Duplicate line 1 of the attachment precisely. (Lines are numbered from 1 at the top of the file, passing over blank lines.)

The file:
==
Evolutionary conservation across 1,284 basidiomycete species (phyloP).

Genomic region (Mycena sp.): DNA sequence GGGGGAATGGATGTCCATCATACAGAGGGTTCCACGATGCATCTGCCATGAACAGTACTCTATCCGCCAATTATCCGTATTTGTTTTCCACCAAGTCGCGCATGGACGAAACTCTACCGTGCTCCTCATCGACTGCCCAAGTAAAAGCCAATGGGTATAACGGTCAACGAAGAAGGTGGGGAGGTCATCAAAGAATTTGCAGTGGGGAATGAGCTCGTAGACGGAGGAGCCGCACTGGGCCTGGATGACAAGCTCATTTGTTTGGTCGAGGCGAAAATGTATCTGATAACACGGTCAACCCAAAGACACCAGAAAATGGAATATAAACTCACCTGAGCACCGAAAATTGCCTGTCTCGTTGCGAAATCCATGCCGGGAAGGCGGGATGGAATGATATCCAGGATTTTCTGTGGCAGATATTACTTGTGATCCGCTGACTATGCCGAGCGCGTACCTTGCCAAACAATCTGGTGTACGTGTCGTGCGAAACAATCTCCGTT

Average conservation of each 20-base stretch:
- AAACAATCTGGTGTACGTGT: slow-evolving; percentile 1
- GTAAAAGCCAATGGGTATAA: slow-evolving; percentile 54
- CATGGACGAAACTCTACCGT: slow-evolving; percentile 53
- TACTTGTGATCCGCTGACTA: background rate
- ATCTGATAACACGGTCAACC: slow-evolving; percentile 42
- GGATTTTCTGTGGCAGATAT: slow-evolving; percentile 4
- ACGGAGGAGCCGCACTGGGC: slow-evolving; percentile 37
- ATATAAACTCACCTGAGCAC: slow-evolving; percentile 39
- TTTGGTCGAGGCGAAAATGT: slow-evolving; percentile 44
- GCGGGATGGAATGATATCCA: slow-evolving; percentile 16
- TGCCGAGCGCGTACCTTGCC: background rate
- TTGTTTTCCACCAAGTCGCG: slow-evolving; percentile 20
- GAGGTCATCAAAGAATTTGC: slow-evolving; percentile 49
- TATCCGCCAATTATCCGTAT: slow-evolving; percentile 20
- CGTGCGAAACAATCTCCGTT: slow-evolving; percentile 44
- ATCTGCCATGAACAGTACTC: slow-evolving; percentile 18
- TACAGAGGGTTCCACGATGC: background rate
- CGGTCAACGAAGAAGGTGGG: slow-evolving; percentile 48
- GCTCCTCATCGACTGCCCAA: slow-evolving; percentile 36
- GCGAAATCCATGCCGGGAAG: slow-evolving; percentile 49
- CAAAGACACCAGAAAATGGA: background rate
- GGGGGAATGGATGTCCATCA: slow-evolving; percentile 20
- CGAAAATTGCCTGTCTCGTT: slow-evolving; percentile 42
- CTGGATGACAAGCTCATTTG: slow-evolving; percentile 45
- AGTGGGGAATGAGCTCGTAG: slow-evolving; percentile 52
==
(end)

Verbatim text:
Evolutionary conservation across 1,284 basidiomycete species (phyloP).